This was done [Monday] afternoon by phone from partners (probably from the practice groups where incoming associates are slated to go) and an email went out later. Old Start Date: Oct. 19, 2009. New Start Date: January 25, 2010. $10,000 stipend + the $10,000 you can get as a salary advance + moving expenses + bar expenses.

Incoming associates at Arent Fox and Fulbright & Jaworski are also reporting that their start dates have been pushed back to January 2010. A spokesman from Arent Fox tells us that a lucky few still have the option to start this year though:

A number of third-year law students who were offered a position with Arent Fox will start on November 1, 2009 as previously planned. The remaining 3L students offered a position with Arent Fox have had their start dates deferred until Feb. 1, 2010…. Arent Fox is providing a stipend plus bar exam fees for those whose start date has been deferred.

We’ve got a round-up of start dates at over 20 Biglaw firms after the jump, most of them set to welcome new associates in 2010. We invite you to supplement start date information in the comments, or by e-mailing us with “Start Date Watch” in the subject.

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Georgetown Law logo.jpgThere’s an interesting job opening Orrick is extending to a number of recent graduates. We got this information from Georgetown University Law Center, but we understand that Orrick has posted this job at a couple of top schools:

Orrick, Herrington & Sutcliffe LLP (Wheeling, WV) – Orrick currently has an excellent opportunity for recent law school graduates in its Global Operations Center in Wheeling, WV. The position is an entry level Career Attorney in its dynamic and growing Emerging Companies Group (ECG).

The economy is bad. Everybody knows that. But are we really living in a world where students at the nation’s best law schools are looking at “career attorney” jobs in West Virginia? Not that there’s anything wrong with that. But this can’t be what GULC students were hoping for when they began their law school journey.

A tipster explains exactly what we are talking about, after the jump.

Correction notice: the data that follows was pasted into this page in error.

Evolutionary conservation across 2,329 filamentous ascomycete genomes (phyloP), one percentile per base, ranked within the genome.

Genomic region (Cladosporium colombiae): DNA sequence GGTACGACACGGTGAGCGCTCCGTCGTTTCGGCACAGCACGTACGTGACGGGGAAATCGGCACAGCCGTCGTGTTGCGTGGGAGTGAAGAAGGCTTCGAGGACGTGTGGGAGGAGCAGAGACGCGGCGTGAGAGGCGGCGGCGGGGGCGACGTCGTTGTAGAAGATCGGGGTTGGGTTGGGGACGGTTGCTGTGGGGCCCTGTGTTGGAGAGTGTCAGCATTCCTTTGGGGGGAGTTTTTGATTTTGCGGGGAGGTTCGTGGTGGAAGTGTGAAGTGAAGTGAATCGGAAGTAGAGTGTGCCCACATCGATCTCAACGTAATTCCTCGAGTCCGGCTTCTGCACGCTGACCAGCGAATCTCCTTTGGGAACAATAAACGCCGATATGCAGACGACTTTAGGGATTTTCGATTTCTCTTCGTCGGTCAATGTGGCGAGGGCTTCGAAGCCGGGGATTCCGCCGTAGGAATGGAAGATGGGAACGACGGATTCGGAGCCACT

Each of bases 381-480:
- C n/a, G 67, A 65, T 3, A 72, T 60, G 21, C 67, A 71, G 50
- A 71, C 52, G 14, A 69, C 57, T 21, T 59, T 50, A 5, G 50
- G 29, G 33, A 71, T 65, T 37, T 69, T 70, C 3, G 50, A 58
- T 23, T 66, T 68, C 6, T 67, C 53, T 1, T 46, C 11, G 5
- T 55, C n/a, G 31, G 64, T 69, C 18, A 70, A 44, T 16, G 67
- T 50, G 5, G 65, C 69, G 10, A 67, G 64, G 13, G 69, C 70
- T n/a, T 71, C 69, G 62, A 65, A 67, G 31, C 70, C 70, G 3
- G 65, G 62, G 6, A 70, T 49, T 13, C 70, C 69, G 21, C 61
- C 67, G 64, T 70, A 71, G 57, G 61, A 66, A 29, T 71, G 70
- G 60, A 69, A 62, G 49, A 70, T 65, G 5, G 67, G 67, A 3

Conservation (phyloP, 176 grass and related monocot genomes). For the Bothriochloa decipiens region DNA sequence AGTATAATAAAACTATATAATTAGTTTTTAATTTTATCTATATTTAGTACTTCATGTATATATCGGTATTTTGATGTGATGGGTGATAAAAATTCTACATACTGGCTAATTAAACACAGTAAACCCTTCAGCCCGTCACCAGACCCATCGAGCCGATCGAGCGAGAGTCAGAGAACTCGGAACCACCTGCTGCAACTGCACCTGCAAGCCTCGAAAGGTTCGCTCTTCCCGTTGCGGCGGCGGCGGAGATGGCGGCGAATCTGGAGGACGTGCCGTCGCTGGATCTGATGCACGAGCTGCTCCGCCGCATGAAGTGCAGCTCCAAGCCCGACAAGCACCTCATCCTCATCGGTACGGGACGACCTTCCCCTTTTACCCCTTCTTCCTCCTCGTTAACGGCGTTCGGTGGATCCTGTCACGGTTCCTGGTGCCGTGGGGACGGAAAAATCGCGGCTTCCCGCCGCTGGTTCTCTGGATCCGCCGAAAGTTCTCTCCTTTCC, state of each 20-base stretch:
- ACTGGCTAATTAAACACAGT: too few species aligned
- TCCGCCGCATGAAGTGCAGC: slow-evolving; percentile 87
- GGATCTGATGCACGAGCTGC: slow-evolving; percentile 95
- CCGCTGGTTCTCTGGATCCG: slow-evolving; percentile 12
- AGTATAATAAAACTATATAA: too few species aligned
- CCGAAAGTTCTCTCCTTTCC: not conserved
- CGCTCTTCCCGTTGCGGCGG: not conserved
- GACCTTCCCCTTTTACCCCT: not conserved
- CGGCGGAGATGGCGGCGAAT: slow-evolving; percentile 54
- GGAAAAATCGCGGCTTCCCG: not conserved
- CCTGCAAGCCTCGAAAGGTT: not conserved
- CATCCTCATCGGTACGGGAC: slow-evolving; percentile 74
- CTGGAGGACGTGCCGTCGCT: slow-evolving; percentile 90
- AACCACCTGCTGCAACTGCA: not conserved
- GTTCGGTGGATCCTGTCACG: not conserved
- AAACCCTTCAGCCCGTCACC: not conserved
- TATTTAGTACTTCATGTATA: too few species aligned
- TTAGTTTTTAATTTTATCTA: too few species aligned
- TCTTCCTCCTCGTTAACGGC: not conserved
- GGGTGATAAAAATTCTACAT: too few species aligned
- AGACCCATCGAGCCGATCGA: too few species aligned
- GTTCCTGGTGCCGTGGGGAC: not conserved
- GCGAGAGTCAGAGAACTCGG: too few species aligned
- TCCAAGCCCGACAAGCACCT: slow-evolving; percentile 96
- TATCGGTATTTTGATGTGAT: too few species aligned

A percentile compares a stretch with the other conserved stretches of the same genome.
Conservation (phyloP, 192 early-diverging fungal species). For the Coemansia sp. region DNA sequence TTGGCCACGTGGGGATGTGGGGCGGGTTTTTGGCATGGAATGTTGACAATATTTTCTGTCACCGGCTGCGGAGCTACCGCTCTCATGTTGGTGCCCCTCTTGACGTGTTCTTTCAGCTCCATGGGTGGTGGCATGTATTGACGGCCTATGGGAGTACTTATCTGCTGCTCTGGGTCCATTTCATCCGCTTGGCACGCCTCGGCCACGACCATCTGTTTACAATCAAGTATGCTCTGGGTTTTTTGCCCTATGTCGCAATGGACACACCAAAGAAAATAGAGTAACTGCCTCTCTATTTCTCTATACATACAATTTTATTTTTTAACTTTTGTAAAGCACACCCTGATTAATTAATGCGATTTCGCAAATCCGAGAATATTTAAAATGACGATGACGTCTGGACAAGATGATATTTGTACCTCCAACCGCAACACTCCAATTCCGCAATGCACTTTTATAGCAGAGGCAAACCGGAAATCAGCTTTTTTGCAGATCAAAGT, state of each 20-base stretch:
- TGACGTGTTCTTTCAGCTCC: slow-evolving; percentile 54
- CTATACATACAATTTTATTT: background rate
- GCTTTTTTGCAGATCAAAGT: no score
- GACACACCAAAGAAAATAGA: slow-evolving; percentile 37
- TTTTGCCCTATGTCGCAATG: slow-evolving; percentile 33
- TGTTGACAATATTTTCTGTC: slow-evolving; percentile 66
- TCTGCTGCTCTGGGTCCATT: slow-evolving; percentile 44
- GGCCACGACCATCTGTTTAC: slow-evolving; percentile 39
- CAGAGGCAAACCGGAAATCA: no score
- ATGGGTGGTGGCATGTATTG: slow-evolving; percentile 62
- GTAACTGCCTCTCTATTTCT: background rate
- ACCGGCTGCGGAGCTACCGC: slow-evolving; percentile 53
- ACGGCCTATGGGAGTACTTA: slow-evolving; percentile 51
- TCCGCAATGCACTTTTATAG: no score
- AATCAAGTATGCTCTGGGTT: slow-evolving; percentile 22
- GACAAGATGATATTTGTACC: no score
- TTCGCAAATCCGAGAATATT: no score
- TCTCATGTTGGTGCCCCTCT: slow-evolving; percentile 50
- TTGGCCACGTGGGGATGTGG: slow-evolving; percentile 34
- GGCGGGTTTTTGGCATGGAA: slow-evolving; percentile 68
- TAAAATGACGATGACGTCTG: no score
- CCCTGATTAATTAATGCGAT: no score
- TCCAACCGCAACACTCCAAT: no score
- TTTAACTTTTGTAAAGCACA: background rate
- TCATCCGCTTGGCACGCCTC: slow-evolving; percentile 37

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lumberg law firm manager.jpgI wanted to circle back to a column that appeared in yesterday’s Washington Post and ABA Journal. A small firm “middle manager” wrote into the WaPo complaining that he kept hiring terrible associates:

I’m in middle management at a small law firm. Of every three associates we hire, we inevitably part with two within a year. The pattern is always the same: The associate is hired, struggles with his hours for the first few months, and then develops problems maintaining a responsible level of contact with clients. Then he struggles with deadlines, and finally when the partners and I are at our wits’ end, the associate pretty much stops working, stops billing and becomes a liability. We offer training and performance plans, we have scheduled weekly meetings with the associates, and we’re small so someone is always available for guidance. Is firing people just the way it is?

It sounds to me like this guy has a terrible eye for talent. The Washington Post (rightly, I think) highlights several factors that can help this guy become a better interviewer. But advice columnist Lily Garcia also offers this tip:

But there’s no guarantee your new associate will make it. If an employee is struggling, it is easy to assume it’s because of poor attitude or lack of ability. But environmental factors, such as an employee’s training, support and supervisory relationship, most accurately predict success.

If 66% of your people are washing out, it’s probably not because 66% of the law students you hire are functionally useless. I can’t imagine what firm the advice seeker works for, but lets hope management heeds this basic advice.

Explaining Your Credit History; and the Case of the Vanishing Lawyers [Washington Post]

Law Firm Manager Writes Post Columnist About Clueless Associates [ABA Journal]